Thankfully, I have emerged from that period of my life more calm and grounded in myself, which has helped me to be much less anxious in relationships. My last relationship was a true testament to the growth that I’ve experienced in this area. While there were times when I felt anxious I was able to manage these periods and communicate constructively with my boyfriend about what I needed. Instead of getting overwhelmed and leaving the relationship abruptly or beginning to criticize my partner in response to my anxiety I learned to soothe myself and identify when I wanted to address a concern and when I could let things go.
I’m feeling burned out…I have said yes to too many things, I have too much on my plate, I have some tough things going on in my personal life and the result is me feeling burned out. One of the worst parts of this is that it’s negatively impacting my work. I love being a therapist; sitting with people, helping them to process their emotions and experiences, bearing witness to their pain, and talking through strategies to help them improve their lives. And yet, in this space of burnout I feel less empathic and patient with my clients who are most challenging. My ability to take a step back and see what is happening emotionally in sessions has been diminished. I feel guilty and embarrassed by these shortcomings. I feel badly that I may not be offering my clients the best support possible.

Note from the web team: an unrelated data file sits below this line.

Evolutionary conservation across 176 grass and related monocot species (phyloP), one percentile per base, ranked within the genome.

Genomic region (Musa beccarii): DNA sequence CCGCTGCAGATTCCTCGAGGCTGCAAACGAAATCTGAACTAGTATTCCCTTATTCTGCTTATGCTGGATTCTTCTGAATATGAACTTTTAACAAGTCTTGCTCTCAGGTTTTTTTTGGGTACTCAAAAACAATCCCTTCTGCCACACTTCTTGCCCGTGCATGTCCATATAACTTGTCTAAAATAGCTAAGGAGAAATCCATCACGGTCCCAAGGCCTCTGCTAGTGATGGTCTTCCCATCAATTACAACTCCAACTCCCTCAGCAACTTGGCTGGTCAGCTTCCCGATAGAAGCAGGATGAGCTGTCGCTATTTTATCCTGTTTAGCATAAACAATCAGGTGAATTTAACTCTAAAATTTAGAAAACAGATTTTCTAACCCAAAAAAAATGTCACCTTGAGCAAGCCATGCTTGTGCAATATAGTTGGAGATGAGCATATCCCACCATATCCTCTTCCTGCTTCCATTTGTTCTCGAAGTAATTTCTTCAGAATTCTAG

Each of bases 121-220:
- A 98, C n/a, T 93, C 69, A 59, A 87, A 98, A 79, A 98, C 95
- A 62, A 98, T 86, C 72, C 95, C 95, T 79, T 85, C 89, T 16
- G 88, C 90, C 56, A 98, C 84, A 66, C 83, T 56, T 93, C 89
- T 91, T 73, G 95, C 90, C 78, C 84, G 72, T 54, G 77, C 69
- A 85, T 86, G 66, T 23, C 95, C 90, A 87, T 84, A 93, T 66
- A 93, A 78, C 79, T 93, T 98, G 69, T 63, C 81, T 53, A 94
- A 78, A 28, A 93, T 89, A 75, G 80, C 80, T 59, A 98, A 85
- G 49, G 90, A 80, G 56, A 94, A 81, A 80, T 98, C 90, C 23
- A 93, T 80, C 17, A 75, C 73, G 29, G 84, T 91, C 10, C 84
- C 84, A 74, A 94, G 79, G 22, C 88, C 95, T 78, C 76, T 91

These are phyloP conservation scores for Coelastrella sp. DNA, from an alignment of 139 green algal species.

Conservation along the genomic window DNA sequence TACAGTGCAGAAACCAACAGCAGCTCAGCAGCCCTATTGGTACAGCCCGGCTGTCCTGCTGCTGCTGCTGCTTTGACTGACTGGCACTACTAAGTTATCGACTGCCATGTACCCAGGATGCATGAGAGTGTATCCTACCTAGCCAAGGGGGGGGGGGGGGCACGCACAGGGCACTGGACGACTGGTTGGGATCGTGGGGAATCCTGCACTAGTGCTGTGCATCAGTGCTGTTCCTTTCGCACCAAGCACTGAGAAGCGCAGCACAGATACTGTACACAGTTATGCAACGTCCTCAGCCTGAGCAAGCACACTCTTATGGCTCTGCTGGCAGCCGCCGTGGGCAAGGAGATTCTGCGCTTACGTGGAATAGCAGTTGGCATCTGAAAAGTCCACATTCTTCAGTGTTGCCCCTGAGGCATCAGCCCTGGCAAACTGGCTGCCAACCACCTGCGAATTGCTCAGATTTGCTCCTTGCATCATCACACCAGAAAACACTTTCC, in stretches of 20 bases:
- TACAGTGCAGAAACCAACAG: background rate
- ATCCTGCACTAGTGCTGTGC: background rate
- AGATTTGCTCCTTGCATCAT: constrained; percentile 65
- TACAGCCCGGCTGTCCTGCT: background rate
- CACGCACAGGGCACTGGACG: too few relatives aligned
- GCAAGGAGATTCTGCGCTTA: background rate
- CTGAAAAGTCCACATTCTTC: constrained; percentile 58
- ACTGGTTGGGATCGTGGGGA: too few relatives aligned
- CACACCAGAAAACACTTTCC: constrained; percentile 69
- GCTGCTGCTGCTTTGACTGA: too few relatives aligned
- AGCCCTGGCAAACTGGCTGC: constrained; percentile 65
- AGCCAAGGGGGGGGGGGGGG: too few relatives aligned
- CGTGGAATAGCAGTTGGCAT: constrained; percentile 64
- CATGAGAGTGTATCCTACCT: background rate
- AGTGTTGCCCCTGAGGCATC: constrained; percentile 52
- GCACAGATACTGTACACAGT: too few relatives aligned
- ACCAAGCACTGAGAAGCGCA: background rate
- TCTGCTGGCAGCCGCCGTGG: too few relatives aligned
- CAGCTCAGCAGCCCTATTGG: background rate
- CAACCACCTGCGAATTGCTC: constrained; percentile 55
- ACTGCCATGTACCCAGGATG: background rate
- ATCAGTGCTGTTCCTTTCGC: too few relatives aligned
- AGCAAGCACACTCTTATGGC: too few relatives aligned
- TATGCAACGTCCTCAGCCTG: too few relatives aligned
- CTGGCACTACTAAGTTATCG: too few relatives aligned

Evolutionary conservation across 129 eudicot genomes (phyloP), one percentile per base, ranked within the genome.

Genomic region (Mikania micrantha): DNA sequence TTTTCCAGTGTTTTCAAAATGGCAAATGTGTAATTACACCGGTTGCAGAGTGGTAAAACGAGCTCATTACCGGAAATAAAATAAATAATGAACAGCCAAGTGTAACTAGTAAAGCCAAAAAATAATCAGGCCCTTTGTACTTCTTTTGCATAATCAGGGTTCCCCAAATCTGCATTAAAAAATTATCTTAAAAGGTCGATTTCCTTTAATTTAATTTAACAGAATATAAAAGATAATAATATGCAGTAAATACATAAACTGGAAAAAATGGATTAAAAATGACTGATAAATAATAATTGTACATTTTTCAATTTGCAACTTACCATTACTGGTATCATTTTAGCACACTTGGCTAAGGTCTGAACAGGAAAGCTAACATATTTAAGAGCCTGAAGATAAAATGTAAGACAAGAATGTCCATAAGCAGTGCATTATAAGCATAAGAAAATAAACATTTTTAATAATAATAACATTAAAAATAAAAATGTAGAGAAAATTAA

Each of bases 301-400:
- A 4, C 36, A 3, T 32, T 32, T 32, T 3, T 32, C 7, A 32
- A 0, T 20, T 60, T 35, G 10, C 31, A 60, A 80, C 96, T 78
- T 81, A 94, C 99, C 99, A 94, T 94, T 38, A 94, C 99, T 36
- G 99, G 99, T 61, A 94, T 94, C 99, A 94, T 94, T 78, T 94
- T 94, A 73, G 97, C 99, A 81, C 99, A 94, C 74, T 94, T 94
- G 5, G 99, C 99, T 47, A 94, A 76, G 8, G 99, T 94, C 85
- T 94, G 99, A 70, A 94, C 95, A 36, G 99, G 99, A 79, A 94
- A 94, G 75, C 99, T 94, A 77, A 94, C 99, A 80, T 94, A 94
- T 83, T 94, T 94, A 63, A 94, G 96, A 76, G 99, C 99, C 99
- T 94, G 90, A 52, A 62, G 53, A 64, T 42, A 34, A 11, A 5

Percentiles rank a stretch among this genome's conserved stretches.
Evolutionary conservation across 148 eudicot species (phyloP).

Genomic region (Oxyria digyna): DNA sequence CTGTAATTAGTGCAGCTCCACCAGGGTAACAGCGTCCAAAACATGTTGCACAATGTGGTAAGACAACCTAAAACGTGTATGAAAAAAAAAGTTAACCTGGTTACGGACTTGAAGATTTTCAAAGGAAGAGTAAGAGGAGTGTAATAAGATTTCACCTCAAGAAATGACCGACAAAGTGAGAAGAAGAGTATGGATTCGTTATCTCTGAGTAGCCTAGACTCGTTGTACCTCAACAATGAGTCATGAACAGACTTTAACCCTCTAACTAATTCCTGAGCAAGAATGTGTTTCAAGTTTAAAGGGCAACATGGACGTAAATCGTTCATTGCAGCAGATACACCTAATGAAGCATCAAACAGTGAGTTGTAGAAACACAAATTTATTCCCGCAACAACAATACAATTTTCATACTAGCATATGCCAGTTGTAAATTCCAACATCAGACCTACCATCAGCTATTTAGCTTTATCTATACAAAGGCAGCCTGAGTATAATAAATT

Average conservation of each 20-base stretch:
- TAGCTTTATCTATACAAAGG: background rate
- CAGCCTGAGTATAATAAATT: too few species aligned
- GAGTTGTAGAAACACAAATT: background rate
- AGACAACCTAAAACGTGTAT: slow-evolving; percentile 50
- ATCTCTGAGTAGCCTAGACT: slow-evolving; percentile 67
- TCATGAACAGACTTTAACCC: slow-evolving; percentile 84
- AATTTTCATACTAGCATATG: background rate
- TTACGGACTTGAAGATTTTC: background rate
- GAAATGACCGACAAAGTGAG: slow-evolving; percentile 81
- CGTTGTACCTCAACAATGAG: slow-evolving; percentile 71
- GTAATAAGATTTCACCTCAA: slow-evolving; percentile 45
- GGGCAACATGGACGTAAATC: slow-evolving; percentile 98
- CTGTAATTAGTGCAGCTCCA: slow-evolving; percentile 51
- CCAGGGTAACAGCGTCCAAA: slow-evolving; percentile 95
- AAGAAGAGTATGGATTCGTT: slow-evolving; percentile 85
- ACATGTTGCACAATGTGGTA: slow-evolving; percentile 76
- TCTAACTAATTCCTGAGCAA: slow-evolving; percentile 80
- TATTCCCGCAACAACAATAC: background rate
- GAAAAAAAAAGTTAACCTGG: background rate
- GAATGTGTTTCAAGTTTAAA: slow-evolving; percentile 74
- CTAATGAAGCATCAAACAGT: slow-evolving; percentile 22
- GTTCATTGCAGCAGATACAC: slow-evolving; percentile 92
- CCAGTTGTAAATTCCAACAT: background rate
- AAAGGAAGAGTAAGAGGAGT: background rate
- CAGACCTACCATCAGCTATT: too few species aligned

Part of my experience of stress and burnout is situational. I work at a university that is on a quarter system and this is the time of the quarter when we are busy and have a lot to fit in before the academic year ends. Part of this is because of my own difficulty saying no to things and my general excitement related to taking on new things. I am realizing that I need to be more strategic about what I say yes to and that I cannot sign on to everything that looks good and comes my way.